Nirav Modi has sought asylum in the United Kingdom, says report

Vidya Ram London | Updated on June 11, 2018

Nirav Modi

Issue seen to be different from Vijay Mallya’s extradition process

The precarious bilateral relationship between India and Britain is set to be tested even further, amid unofficial confirmation that Nirav Modi, the fugitive jeweller, has fled to Britain seeking political asylum.

British Foreign Office and Indian government officials confirmed to the Financial Times on Sunday that Modi has sought political asylum, following months of speculation as to his whereabouts.

While parallels will be drawn with the case of Vijay Mallya, the liquor baron whose extradition India is currently pursuing through the British court system, the cases appear to be quite different.

Mallya, who had his Indian passport revoked by Indian authorities, has said he has been a British resident, now with indefinite leave to remain, since 1992. The decision on sending him back to India lies within Britain’s court system, under a process set out in a 1992 bilateral extradition treaty.

Nirav Modi — if he has claimed political asylum as reports suggest — would have to navigate Britain’s highly uncertain political asylum process. It is not known which passport he is travelling on, though some reports suggest it is Singaporean.

“To be eligible you must have left your country and be unable to go back because you fear persecution,” explains a section of the British government’s website on applying for asylum, which urges those who apply to do so as soon as they arrive or deem it unsafe to return to their own country. A decision on an application could take six months, it estimates.

“Seeking political asylum would involve the suggestion he’s being hounded by the government for political reasons,” says Sarosh Zaiwalla, founder of London-based law firm Zaiwalla & Co, who has dealt with a number of cases involving high-profile political asylum claims.

Unlike the Mallya case, which is being heard at Westminster Magistrates Court, the claim for political asylum would be considered by the Home Office’s UK Border Agency. “It’s an administrative decision but one that India can feed into,” said Zaiwalla, who noted that unlike in an extradition case, where the onus is on the country applying for extradition to prove there was a prima facie case to be heard against him (and that other criteria such as prison conditions were met), in a claim for political asylum, the burden of proof would be on the claimant.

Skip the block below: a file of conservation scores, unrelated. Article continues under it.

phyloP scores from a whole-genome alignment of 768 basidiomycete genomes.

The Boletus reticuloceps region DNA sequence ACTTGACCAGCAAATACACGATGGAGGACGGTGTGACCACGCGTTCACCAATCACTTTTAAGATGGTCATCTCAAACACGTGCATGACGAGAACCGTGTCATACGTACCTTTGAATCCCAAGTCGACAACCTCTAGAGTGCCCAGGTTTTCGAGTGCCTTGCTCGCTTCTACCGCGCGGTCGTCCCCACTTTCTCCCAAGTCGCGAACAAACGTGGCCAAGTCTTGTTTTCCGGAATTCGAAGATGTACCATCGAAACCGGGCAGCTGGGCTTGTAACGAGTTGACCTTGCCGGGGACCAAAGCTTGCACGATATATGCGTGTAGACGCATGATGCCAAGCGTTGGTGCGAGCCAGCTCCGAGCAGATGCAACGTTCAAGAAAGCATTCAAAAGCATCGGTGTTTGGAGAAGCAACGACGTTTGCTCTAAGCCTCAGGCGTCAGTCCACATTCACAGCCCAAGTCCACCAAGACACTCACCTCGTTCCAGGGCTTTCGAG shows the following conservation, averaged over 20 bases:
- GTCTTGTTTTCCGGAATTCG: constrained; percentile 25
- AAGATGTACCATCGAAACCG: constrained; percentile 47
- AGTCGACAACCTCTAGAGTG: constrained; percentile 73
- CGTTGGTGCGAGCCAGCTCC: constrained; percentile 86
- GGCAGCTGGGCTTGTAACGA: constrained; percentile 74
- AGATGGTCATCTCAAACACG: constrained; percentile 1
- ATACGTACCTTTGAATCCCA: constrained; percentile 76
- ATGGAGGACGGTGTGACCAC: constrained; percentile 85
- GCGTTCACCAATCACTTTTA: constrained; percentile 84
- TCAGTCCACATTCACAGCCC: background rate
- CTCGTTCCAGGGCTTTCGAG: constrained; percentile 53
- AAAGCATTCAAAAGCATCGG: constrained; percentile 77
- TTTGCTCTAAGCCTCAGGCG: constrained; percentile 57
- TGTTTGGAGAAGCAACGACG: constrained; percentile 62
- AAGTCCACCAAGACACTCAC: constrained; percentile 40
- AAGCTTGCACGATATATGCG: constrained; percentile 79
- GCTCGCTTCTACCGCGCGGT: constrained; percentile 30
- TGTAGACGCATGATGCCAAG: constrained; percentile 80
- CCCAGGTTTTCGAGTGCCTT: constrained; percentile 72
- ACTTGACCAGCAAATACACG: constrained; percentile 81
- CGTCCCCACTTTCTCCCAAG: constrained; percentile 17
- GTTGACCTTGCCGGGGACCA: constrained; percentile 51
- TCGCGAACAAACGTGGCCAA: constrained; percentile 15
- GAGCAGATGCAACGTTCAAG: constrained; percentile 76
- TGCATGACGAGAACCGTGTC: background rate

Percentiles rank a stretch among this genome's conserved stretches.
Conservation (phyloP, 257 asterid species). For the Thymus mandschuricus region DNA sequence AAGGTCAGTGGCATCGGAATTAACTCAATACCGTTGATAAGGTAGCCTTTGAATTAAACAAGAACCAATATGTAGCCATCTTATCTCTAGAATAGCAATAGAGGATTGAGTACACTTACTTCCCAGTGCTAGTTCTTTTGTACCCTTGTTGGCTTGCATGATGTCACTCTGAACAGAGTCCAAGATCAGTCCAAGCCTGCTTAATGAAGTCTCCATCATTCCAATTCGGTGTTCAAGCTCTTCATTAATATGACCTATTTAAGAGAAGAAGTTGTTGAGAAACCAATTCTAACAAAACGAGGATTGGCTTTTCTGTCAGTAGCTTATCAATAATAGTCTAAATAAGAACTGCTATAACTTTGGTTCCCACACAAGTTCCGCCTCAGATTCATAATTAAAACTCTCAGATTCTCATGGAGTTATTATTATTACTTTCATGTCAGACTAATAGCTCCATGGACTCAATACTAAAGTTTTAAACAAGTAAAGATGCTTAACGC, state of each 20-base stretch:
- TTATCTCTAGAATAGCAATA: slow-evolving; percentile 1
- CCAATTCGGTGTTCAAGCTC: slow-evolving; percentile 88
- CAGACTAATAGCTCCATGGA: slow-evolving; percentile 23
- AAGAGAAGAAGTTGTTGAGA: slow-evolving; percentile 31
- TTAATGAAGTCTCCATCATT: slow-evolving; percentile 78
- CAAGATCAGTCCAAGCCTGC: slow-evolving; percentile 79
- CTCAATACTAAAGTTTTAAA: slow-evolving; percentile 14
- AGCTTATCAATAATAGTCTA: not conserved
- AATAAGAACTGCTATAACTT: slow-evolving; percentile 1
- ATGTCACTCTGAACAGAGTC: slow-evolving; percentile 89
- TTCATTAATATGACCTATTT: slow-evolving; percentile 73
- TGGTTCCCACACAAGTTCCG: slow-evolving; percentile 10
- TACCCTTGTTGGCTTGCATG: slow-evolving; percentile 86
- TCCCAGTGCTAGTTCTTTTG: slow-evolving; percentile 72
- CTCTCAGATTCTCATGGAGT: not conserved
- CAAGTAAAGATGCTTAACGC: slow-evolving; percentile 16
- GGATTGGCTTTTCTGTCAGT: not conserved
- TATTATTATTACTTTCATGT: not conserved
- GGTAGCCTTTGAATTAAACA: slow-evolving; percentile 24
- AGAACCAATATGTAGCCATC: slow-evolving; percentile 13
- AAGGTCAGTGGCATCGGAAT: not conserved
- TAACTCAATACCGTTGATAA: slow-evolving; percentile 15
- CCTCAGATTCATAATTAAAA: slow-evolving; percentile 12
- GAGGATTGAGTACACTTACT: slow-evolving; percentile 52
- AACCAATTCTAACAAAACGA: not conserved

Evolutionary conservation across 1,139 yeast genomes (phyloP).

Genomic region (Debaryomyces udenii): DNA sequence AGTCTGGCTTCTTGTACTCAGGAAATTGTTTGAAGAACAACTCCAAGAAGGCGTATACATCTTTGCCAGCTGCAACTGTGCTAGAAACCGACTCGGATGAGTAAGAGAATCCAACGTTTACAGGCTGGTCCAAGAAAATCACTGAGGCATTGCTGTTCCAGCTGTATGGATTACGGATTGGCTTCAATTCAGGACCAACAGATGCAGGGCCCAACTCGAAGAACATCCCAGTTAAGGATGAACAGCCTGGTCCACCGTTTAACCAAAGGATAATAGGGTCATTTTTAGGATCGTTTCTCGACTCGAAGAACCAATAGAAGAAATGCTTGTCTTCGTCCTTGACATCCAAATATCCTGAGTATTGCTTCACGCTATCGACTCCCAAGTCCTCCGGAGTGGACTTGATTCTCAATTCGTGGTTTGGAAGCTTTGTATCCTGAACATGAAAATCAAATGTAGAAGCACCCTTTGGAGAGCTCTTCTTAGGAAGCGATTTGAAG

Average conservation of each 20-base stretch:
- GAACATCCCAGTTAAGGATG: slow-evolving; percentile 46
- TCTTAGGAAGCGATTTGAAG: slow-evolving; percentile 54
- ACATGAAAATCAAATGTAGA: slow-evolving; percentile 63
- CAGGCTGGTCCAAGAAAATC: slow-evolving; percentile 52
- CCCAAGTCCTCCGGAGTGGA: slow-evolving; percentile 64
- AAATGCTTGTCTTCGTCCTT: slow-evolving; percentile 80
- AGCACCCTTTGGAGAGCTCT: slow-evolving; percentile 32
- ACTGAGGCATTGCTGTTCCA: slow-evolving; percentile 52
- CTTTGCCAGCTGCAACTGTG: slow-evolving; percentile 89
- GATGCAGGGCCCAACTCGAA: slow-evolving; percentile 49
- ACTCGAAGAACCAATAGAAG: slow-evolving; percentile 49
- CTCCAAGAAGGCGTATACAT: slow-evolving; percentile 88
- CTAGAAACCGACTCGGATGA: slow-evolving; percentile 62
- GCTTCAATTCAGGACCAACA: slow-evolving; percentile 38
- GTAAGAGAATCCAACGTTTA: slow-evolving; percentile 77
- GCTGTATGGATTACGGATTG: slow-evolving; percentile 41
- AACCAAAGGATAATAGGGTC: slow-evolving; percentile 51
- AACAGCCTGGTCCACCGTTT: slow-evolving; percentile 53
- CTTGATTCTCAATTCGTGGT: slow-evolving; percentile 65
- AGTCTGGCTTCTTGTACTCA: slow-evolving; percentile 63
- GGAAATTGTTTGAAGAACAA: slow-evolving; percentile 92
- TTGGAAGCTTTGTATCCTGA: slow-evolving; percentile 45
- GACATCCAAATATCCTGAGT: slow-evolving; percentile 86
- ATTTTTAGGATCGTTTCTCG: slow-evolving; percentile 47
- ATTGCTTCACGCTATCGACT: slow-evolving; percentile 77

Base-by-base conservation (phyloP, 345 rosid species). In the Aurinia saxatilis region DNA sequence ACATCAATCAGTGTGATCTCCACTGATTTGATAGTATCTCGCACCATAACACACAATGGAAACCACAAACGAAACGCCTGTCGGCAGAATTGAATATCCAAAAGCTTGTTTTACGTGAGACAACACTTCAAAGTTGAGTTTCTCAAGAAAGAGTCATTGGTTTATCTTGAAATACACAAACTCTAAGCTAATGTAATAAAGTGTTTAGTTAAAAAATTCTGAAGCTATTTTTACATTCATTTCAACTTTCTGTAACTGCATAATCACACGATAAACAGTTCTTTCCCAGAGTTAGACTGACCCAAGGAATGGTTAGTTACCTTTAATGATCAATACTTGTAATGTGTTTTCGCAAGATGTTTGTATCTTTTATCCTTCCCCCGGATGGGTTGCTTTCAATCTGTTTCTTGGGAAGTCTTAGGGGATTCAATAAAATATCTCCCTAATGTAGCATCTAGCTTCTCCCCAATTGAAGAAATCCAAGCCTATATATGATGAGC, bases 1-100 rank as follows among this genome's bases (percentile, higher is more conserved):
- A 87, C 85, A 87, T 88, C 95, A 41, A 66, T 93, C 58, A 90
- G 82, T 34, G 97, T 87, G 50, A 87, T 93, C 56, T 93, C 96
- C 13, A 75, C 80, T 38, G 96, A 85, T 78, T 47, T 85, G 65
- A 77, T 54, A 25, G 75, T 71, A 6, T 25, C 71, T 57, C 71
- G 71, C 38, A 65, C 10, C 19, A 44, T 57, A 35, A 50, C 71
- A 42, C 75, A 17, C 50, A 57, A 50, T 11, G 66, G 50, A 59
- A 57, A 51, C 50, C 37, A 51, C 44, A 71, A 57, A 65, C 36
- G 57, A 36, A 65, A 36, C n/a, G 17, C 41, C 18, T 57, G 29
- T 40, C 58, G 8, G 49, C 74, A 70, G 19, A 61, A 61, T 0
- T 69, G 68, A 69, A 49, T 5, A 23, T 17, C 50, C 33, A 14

However, a London-based source cast doubt on whether Nirav Modi would be going down the route of claiming political asylum, saying the key question would be if he has indefinite leave to remain in Britain (in which case the extradition process would have to kick in).

The diamantaire’s apparent decision to flee to the UK comes at a particularly sensitive time for bilateral relations, with tensions not only over Britain’s immigration system (and its treatment of Indian nationals, particularly skilled professionals), but also over the questions about Indian jails raised in recent court cases.

While India has by and large sought to emphasise its respect for the UK judicial system and processes, the issue has surfaced at a political level, too. The issue of jail conditions has figured in India’s attempt to extradite Mallya (to Arthur Road Prison) as well as alleged bookie Sanjeev Chawla (to Tihar). India is currently appealing a judge’s decision to deny the extradition of Chawla because of concerns around conditions at Tihar.

PTI adds: The CBI has asked Interpol to issue a Red Corner Notice against Nirav Modi in the over $2-billion scam involving Punjab National Bank, officials said. The notice would allow member countries of the international police cooperation agency to arrest and extradite Modi.

He was last publicly seen in a Press Information Bureau group photograph of corporate honchos with Prime Minister Narendra Modi at Davos, Switzerland.

Published on June 11, 2018

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